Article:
Rambler upgrades

I am new to trikes, and found cycling as a great form of exercise. I am 54 and need to loose weight. I just never got used to the pain in the bottom from traditional cycles. I am considering the Rambler with the n380, and considering upgrading to a 26 in rear wheel. I ride mainly concrete paths some hills but nothing to major. I would appreciate any advice or comments anyone might have.

Comments

  • edited January 15
    Greetings, and welcome to the Forum!

    Test ride several different trikes before deciding. If possible, try climbing a hill typical of the hills you are likely to encounter where you hope to ride. I find most people who buy a first trike, later decide they want/need lower gearing for hills and any off trail riding. To that end, I would encourage you to test ride the Rambler EVO with electric assist, and also the Rambler AT (All Terrain). I'd also strongly recommend you test ride a TerraTrike (TT) Grand Tourismo, the best trike in the TT fleet IMHO. I'd hold off getting a 26" rear wheel until you have ridden the trike for a while. The bigger wheel will make hills much harder unless you have the trike geared lower.

    We all love our trikes, but some of us, like me, have had to adjust to the fact that our trikes will always be slower than traditional bicycles. Trikes weigh more, have 50% more wheels to propel, and trike riders aren't able to stand on our pedals for more power as we can on a bike. All these work to make trikes slower than bikes.

    Don't be frightened away from electric assist because you want to lose weight, I've lost roughly 60 pounds in two years of trike riding, and the last 25 came off after I added electric assist (EA). The key word to attend to is "assist". This means you must pedal to make the electric motor "help" propel you. Most of us who have added EA find that we now ride more frequently, and average more miles and more mph with EA. Most of us continue to lose weight too.

    The Nuvinci 380 is a wonderful piece of equipment. Personally, I love it. Perhaps a word of caution is in order though, many long-time bike riders say the Nuvinci's are as smooth as butter, but they say they feel as if they are riding through something as think as butter. I just put a Nuvinci N380 on my wife's TT Traveler (the Traveler is the only TT to fold, so if taking your trike inside your car is important, consider the Traveler trike) and I put it on a 24" wheel for her. We did lower her gearing to compensate. So, another consideration for you is the 24" wheel (stock on the AT) TT now has.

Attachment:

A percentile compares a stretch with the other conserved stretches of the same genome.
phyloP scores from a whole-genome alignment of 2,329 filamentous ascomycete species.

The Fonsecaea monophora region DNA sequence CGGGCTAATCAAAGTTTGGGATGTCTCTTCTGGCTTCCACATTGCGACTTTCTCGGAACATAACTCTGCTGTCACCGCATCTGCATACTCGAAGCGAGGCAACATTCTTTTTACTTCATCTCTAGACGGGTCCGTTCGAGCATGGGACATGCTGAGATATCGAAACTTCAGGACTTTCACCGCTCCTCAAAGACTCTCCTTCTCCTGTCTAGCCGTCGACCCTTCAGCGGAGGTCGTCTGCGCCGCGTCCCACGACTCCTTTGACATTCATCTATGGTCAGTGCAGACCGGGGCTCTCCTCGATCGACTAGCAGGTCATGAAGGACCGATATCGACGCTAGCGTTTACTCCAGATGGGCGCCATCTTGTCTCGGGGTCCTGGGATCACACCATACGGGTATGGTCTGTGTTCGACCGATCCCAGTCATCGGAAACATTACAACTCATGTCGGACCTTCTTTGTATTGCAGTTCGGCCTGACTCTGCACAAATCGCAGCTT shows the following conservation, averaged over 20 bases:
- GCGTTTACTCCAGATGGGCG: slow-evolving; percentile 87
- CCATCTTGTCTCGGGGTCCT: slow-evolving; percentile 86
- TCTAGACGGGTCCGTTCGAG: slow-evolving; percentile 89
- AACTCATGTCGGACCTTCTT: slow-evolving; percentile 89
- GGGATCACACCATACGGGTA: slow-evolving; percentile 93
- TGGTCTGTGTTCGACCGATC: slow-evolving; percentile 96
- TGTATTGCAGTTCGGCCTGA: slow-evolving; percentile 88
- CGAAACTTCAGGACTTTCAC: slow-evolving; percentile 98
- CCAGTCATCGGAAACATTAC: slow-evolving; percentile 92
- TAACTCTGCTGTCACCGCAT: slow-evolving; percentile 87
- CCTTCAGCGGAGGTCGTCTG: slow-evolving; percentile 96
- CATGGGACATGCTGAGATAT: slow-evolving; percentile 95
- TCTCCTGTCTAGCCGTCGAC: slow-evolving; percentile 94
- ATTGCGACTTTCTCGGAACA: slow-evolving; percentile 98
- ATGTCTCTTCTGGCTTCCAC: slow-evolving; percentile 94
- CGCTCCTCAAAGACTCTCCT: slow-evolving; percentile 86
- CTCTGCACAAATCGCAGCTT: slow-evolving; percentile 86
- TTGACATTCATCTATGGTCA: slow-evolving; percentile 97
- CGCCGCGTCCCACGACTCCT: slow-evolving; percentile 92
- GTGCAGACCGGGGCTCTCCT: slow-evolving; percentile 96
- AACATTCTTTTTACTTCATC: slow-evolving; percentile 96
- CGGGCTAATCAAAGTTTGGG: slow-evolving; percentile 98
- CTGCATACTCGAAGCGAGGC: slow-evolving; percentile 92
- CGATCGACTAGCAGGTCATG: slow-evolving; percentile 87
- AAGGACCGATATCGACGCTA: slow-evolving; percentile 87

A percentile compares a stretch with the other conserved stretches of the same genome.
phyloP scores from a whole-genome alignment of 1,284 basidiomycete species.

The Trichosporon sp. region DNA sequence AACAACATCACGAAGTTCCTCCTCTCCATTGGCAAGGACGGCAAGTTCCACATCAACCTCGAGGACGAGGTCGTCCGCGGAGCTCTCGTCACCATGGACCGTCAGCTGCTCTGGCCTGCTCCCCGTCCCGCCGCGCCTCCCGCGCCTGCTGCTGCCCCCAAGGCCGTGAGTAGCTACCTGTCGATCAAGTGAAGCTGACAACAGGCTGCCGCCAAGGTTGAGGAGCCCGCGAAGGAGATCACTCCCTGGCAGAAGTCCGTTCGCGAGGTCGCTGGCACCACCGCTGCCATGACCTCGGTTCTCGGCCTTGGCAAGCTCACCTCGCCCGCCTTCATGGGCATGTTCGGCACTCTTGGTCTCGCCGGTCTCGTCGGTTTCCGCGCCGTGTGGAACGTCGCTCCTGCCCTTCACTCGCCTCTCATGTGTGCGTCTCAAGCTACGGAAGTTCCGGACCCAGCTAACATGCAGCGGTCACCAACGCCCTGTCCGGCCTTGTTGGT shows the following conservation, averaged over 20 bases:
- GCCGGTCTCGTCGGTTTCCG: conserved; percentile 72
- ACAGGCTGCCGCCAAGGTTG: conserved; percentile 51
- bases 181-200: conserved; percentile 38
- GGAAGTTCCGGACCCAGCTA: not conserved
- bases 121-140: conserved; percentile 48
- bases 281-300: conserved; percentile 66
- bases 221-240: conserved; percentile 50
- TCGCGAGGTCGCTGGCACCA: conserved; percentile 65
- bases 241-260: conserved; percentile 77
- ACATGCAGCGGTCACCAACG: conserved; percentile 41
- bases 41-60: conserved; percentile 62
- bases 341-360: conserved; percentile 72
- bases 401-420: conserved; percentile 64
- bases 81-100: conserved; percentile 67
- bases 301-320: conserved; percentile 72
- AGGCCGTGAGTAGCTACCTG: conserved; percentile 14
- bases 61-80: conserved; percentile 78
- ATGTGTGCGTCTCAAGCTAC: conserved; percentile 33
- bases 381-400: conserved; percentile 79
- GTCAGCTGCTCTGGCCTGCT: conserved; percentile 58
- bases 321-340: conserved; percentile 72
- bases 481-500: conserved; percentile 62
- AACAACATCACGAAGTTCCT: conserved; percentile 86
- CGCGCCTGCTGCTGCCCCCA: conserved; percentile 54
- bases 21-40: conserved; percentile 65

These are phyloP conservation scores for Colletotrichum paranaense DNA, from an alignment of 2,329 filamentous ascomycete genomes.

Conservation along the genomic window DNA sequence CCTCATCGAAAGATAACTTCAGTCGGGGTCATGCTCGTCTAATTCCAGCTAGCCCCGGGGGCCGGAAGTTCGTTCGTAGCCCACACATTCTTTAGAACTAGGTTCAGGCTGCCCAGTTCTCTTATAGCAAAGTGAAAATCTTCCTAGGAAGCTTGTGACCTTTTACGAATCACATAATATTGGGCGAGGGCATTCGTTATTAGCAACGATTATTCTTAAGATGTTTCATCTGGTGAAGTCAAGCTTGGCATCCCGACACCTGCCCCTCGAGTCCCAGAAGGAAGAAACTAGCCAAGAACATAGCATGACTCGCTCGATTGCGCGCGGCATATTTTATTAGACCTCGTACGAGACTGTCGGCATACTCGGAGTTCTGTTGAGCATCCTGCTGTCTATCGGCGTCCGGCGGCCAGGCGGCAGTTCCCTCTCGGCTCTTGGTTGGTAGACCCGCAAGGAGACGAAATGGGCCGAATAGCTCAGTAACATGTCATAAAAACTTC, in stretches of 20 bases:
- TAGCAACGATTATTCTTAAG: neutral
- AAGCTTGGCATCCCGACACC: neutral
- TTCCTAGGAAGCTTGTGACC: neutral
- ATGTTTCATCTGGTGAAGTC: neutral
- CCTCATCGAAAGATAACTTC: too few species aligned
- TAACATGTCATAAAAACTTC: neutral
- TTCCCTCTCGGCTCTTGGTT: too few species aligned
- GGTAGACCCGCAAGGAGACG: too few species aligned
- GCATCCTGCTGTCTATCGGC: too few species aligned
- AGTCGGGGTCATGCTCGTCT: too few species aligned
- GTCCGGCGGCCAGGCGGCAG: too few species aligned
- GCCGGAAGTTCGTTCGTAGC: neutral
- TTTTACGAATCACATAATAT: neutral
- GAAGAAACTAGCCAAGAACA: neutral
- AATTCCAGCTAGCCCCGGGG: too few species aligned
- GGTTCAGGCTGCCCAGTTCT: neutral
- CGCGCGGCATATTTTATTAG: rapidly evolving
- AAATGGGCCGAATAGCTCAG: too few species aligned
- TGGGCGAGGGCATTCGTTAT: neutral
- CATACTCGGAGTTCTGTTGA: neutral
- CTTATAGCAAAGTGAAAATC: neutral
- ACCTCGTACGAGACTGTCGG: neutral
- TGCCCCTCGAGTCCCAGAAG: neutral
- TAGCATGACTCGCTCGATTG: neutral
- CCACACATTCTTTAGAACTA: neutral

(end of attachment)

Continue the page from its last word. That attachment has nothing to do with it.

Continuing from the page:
Please give us some more details about you so we can get to know you better. Where is home for you; how long have you been riding, etc.. Best of luck with your decision.
  • edited January 17
    Agree with TrikeBirder's points. The N380 is a fine piece of equipment but expensive particularly if you opt to go eassist later as it would restrict you to a mid drive or relacing a wheel with a hub motor and something other than a Nuvinci in the rear and leaving you with a redundant N380.

    A ext rear cassette ( 8 or 10) on a 24 in rear wheel on a Rambler or a GT deserve careful consideration and readily upgradeable. Also ext cassettes are readily replaceable and inexpensive
  • I am in Lincoln Nebraska, i have ridden off and on for 10-15 years. My last bike was a Marin Stinson, a comfort bike, but it was stollen over the winter. I have tried different seats but never and comfortable and experience some hand numbness. It is supposed to be in the 50’s the next few days so I will get out and do some test rides.
  • rambler, 20-inch fronts, 26 rear could add heel-strike to your riding pleasure.

    n-380 in a 24-inch wheel with patterson crankset would give you 17-102 gear-inches, about same as Stinson. get the 165mm crank length and pop big bens up front probably no heel-strike.
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